A book about true crime and history all set around London's famous river.
We may forget how rivers are part of our lives and how they affect us. I have a particular fondness for rivers having been brought up with the River Mersey in view and later to find myself living on the banks of the River Trent. Of course, the capital, London, has the biggest and most vibrant river of all, the Thames. 'The history of London is a history of the Thames' Galvin states in his introduction to his non-fiction book. How could I resist this gem?
It is set out thematically as opposed to a timeline and this is a great strategy. In this way only the exciting parts of Thames' story has to be told. The first chapter, for instance, is all about the fires of London and lists all the years of significant burning. It covers the first major fire in AD 60 when London had its Roman name of Londinium. Here, the great Iceni tribal queen Boudicca defeated the Romans who had settled there. Then the next fire in 122 AD, and so on.
The other chapters cover the World Wars and the Blitz, the buildings that line the river, their purpose and those who lived and worked there, bridges and the criminal and strange goings on, royal and otherwise. Kings and politics go as far back as Anglo-Saxon times with famous names such as King Canute and Harold of arrow-in-the-eye fame.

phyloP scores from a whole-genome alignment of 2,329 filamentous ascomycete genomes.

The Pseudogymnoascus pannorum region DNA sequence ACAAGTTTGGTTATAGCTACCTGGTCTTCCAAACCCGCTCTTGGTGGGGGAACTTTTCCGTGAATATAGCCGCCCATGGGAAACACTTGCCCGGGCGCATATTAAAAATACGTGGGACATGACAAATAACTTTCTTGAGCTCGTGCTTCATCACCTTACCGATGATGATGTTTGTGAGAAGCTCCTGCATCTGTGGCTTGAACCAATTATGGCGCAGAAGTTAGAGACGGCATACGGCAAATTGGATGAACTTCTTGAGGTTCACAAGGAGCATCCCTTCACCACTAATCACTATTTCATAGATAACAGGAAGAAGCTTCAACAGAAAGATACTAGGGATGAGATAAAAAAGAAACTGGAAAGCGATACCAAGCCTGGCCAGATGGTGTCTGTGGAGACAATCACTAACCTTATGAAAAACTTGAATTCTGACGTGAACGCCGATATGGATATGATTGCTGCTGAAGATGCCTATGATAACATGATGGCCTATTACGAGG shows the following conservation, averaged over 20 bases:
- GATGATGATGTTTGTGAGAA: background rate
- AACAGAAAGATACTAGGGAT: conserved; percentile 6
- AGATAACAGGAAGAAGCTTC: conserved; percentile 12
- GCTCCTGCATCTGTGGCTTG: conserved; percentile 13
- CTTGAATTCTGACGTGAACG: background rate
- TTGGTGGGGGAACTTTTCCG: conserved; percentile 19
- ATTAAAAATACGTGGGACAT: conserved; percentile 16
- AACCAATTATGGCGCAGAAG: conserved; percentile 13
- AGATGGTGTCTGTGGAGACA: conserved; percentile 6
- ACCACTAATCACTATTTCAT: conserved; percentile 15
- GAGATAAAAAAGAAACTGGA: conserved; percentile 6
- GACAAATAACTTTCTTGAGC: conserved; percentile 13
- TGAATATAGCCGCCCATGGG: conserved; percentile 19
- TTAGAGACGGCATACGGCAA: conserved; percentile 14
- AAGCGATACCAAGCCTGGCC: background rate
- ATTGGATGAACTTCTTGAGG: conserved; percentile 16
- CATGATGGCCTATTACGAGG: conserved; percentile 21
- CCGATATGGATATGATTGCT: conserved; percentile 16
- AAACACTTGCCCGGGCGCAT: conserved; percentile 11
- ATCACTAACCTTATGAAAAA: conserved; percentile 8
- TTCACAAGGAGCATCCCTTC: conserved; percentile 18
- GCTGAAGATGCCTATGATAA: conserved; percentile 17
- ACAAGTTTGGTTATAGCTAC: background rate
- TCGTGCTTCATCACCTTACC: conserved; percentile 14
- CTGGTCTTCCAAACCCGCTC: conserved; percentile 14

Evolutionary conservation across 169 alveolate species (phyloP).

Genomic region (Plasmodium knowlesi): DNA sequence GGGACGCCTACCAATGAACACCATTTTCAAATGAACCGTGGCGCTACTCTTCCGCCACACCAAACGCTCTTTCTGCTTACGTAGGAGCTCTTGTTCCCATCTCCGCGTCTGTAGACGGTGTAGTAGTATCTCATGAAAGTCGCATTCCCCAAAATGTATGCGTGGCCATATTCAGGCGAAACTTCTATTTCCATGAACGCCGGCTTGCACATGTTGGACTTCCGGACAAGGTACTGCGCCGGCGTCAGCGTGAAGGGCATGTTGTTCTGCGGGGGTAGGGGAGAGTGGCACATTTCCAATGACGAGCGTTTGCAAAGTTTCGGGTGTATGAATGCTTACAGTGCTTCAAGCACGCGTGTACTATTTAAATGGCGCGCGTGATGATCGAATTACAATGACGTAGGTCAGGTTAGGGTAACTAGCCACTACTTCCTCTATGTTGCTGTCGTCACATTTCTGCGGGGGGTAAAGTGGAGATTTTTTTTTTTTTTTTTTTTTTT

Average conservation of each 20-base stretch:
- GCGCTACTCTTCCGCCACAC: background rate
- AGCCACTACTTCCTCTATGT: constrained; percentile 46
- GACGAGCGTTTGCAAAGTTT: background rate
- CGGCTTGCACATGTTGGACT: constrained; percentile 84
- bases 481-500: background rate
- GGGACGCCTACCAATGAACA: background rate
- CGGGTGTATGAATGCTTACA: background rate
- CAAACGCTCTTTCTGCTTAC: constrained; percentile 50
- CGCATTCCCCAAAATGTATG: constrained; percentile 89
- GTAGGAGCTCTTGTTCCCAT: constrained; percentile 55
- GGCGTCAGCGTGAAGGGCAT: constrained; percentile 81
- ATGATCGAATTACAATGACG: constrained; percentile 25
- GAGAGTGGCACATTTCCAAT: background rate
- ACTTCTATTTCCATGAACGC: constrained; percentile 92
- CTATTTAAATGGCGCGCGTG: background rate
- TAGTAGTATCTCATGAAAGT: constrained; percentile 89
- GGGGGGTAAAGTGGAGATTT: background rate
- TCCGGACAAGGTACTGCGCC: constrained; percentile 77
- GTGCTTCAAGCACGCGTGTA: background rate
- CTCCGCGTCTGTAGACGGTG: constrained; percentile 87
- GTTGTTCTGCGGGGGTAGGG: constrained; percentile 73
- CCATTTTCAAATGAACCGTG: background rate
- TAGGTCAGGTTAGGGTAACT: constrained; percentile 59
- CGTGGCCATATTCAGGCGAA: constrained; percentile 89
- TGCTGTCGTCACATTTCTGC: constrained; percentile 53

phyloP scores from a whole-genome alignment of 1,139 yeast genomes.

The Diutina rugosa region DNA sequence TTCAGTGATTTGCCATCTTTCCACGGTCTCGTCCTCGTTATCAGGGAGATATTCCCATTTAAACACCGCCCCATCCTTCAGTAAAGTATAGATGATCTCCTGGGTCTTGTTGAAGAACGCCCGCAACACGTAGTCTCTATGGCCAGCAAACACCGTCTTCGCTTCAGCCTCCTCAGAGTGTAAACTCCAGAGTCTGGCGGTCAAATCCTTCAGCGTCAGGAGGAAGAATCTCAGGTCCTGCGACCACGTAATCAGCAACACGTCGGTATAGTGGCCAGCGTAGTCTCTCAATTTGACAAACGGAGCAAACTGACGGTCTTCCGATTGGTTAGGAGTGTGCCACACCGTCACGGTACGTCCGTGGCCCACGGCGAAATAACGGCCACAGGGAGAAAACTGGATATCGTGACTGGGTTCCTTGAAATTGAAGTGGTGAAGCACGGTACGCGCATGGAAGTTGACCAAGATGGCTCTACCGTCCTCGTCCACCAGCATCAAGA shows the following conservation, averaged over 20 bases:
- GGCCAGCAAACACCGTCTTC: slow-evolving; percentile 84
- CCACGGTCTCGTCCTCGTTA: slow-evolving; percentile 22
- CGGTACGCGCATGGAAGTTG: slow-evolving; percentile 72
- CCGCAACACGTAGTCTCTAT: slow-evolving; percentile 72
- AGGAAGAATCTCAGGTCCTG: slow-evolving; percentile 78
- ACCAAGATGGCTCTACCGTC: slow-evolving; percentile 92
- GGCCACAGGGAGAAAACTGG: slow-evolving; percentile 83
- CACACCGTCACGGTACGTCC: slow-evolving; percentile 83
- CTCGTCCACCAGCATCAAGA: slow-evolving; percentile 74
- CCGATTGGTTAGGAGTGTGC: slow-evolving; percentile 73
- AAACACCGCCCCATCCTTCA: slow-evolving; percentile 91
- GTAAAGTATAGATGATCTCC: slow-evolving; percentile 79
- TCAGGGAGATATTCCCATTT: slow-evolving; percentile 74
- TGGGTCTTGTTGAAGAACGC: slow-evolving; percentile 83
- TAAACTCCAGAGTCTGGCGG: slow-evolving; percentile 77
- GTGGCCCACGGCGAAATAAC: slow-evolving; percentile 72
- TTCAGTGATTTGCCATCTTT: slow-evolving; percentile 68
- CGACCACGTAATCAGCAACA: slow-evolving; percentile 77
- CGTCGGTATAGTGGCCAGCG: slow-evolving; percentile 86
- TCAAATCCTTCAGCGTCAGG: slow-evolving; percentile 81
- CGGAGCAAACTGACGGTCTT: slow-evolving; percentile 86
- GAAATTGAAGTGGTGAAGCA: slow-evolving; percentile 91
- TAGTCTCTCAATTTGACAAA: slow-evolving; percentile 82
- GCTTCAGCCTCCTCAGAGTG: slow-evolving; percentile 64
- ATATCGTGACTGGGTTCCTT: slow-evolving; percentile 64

The topical chapters make this a book you can dip in to when you feel the need to find out about a particular aspect. But this work is such a pleasure to read, it lacks the dry textbook approach to the extent that it reads like a novel, almost. Once you start you won't want to stop. Fantastic. This should be a set book schools, the pupils will be running to history lessons mark my words.
Published by Sapere Books on 5 February 2019. Advanced review copy supplied by the publisher.
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